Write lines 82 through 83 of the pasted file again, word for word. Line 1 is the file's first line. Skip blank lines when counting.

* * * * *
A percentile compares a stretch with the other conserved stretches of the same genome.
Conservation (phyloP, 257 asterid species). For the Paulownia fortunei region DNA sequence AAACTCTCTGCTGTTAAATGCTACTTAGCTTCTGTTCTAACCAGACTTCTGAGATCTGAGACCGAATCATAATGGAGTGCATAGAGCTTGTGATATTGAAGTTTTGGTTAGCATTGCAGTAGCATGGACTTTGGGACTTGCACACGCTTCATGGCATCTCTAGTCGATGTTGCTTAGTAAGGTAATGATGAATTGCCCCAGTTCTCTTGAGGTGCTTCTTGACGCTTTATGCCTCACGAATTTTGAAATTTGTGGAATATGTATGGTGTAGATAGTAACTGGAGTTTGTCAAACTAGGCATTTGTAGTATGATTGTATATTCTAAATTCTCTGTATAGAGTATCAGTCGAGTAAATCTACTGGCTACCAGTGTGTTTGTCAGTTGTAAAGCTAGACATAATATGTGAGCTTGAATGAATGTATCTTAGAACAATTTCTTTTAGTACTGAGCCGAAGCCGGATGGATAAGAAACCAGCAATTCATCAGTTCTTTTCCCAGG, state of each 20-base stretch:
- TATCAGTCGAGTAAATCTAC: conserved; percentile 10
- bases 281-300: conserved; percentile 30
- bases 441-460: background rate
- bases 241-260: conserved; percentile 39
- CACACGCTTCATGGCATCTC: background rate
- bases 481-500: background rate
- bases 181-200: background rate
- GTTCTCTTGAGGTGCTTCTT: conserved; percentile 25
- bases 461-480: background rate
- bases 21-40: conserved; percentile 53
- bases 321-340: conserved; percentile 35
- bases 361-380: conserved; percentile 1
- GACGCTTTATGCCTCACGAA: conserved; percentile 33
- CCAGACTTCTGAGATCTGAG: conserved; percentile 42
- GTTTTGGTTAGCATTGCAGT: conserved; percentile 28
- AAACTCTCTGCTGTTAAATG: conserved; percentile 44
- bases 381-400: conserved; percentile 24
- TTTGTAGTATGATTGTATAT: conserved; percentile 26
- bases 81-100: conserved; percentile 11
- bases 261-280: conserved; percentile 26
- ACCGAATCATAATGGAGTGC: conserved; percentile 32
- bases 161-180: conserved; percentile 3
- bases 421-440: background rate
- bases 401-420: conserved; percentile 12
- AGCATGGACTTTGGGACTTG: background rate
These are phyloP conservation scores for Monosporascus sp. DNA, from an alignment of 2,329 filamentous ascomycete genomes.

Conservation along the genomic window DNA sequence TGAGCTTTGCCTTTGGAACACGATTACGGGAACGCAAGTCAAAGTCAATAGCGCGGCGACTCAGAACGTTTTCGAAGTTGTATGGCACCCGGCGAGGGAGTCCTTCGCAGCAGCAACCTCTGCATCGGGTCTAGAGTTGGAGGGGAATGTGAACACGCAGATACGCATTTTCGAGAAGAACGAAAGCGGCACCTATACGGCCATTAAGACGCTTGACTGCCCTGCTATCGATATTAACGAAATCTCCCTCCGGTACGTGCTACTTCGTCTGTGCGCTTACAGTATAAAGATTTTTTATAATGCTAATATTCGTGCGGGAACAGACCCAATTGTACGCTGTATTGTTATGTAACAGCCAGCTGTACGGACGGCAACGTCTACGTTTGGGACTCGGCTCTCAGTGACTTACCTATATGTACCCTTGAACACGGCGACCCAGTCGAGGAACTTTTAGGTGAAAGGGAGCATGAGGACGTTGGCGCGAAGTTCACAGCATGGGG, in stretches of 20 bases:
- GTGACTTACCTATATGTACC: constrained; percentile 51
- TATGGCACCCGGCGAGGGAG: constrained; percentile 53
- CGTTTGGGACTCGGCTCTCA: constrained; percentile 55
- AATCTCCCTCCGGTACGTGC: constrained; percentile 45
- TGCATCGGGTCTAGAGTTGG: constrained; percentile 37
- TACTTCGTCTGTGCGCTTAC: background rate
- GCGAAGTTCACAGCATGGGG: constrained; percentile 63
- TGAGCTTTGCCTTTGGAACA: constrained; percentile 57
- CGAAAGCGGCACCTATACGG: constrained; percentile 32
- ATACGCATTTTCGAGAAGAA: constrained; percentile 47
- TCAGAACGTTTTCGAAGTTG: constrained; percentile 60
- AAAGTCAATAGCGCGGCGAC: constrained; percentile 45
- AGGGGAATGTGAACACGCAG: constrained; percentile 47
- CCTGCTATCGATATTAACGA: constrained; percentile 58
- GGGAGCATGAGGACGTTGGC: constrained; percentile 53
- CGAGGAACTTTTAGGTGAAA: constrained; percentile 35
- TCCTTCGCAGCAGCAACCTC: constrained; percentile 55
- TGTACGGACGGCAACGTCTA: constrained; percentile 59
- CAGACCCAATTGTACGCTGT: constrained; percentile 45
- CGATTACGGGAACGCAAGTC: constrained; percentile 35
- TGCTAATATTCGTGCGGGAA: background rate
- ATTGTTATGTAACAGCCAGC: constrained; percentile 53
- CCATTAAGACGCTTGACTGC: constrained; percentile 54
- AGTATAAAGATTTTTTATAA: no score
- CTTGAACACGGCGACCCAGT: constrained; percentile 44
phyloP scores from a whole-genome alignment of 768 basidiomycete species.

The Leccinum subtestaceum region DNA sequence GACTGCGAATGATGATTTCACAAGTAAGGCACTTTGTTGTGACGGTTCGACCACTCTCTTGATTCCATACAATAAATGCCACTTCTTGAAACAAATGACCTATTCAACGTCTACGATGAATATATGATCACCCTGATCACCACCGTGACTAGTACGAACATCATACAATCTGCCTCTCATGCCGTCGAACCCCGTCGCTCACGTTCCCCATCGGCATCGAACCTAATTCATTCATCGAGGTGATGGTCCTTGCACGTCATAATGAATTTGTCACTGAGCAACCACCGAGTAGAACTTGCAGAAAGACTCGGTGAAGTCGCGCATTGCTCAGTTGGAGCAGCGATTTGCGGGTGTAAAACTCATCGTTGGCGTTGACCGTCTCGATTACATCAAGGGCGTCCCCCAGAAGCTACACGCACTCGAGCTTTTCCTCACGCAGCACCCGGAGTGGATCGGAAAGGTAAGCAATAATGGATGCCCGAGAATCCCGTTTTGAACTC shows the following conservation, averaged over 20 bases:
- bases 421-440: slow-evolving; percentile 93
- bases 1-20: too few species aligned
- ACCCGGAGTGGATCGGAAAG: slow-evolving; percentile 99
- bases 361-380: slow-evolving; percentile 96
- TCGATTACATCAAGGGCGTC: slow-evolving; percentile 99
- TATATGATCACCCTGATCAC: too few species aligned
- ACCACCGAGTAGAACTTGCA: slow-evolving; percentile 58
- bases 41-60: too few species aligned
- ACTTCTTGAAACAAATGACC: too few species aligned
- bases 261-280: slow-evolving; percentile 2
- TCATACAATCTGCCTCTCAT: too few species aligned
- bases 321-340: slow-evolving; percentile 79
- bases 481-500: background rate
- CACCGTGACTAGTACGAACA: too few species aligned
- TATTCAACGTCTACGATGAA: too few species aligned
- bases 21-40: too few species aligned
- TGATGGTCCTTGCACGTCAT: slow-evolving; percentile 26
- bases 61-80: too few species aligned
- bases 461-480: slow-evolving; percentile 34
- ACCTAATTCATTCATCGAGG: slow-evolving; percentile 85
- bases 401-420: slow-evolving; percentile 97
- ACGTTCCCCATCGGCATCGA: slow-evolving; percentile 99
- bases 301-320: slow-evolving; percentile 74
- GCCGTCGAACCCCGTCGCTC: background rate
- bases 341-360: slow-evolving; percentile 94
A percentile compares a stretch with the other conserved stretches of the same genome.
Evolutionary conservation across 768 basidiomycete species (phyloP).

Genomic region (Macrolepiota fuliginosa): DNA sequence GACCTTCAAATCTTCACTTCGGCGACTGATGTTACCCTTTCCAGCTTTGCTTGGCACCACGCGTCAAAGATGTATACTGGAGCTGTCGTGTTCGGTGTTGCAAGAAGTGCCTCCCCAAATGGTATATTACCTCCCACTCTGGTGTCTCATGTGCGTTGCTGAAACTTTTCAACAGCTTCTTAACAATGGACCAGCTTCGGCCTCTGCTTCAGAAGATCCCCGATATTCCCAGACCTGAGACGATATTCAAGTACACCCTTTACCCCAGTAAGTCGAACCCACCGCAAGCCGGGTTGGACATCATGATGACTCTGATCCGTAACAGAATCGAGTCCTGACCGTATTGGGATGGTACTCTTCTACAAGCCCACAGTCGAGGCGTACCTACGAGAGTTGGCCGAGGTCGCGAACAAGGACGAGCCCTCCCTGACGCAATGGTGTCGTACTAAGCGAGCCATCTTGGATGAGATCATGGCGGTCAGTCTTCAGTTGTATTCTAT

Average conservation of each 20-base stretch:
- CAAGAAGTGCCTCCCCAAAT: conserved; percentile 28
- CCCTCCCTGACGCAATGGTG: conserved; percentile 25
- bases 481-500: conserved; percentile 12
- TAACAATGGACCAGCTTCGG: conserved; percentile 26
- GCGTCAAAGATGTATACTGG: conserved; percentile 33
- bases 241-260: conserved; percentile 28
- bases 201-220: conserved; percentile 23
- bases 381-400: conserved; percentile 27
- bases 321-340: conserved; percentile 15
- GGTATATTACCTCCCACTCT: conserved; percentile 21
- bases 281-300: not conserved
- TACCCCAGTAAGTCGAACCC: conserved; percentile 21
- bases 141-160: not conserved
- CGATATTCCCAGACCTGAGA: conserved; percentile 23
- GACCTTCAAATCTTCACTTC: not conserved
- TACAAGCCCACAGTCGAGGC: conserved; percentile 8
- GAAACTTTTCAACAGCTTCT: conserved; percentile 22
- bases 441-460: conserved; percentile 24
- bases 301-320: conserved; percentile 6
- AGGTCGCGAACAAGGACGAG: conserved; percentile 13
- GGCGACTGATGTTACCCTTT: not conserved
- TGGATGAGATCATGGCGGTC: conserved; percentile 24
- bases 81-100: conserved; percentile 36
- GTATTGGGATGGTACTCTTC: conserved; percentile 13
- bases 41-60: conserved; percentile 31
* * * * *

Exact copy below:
A percentile compares a stretch with the other conserved stretches of the same genome.
Evolutionary conservation across 768 basidiomycete species (phyloP).